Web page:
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December 24th, 2002 Elizabeth Dye | Fashion
 

Doin' the Robot

Stepping out, Stepford-style.

     
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Something strange is happening.

The current issue of Martha Stewart Living features a bizarre spread of well-groomed girls in aprons. Similarly, and closer to home, Mimi & Lena's holiday fashion show concluded with models in filmy organdy aprons flinging cookies to the crowd. And now Nicole Kidman has starched out her million-dollar locks for her next role, a remake of a domesticity-fetish thriller. Fashion fluke? I don't think so.

Stepford Wives style is back.

You remember The Stepford Wives, don't you? You know, that '75 horror flick where happy-go-lucky suburban women actually turned out to be robots. Their look, personified by the super sexy Katharine Ross, blends crisp-and-virginal '50s with free-love '70s in a sultry "Crystal Blue Persuasion" haze. Gingham halter-tops knotted high above the ribcage. Angel-wing blouses with daredevil décolletage. And, floating above it all, the irrepressible maxi-dress.

That freaky fashion phenom, which perfectly unites mojo with modesty, was in style for about 15 minutes during the Ford presidency. Search the Net for "Stepford Wives" and invariably a couple of these long-forgotten dresses will pop up. But the maxi deserves more than an E-Bay auction. It deserves a full-blown resurrection.

Speaking of second comings, most maxis, from the bustline down, are nothing more than scads of swaddling yardage à la Mary-mother-of-Jesus. In fact, the ideal maxi hem begins at an empire waist and brushes the toes of your strappy sandals. But up on top, anything goes: sweet smocking mixed with bohemian buckles, lacy necklines that dip down to the navel, metallic trim and fanciful appliqués. Day fabrics tend toward the textile equivalent of a Peaches and Herb album cover. For night, evening maxis are glittery, with bold chevrons and trippy Pucci swirls.

Iconic designer Halston elevated the form with body-clinging knitwear fabrics and sexy details like thigh-high slits and diagonal zippers. These dresses--even designer versions--can be found locally on the racks of thrift and vintage stores like Magpie. Just add a spritz of Jean Naté splash, a hot-rolled-and-hairsprayed hairdo, and a tray of frosted cookies, and you'll ignite that special someone's domestic fantasy.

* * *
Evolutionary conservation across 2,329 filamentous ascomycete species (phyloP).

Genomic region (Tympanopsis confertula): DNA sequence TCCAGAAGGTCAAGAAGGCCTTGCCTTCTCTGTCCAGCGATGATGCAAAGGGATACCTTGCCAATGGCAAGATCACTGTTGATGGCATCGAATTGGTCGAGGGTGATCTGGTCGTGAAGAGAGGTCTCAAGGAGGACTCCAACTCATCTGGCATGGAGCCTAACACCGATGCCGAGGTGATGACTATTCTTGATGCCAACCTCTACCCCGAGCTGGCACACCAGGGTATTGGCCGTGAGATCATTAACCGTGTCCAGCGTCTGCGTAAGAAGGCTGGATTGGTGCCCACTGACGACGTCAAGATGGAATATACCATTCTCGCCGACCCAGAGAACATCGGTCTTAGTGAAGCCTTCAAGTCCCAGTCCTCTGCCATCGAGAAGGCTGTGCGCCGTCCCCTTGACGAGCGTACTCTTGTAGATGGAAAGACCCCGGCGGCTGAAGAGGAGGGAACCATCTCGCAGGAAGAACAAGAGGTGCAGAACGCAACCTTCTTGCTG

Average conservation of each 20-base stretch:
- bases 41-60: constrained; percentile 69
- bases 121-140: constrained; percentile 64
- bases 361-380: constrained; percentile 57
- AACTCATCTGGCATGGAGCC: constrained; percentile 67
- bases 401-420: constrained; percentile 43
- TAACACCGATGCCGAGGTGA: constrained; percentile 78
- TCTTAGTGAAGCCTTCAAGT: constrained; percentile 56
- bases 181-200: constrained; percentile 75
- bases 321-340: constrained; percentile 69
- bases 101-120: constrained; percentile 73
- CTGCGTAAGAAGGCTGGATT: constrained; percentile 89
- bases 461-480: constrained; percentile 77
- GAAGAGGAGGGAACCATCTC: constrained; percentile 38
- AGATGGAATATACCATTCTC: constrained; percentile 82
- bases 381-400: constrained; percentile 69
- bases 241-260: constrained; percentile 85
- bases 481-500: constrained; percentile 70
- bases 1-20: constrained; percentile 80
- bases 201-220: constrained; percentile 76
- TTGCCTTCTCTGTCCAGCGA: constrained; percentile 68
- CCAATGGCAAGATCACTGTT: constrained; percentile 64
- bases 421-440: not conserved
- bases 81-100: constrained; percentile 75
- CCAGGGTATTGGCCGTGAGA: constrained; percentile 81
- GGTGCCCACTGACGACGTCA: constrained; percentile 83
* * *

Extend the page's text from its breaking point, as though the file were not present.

But even beyond fashion tips, there's insight to glean from a fresh screening of the original Stepford Wives. The plot is still eerily topical. Our suburbs are still stocked with distant, software-company hubbies who commute to sinister industrial parks (men crave submissive superwomen who can iron a shirt, mix a stiff Sanka and shag them silly? Who knew?). There, too, are still some young wives who once had professional or artistic ambitions, but have resigned themselves to the delights of domestic life--cleaning, Target markdowns and getting stoned on Easy-On spray starch.

Appropriately enough, Frank Oz (the man/hand behind Miss Piggy) will direct the Stepford Wives remake as a "stylish black comedy," and he plans to target today's SUV soccer moms as our era's anti-feminist domestic drones. But really, can this film succeed without the sexy camp of wives greeting each other in the grocery store in wedge heels and hot pants? Can subterranean Stepford scariness be conjured by Ann Taylor loafers and Nike Dri-Fit?

That's the chilling thing about our current cultural return to domesticity. Cock one ear toward those gated communities and you can smell the meat loaf and hot glue. I think I even hear the snip-snip of pinking shears through felt. But otherwise, it's very, very quiet.

Can that kind of forced tranquility be funny? Well, it's certainly not good for fashion. And it's one more reason why the maxi-dress, with its lascivious styling and dated femininity, is more hip than ever.

Come to think of it, wearing one today might even be an act of rebellion.


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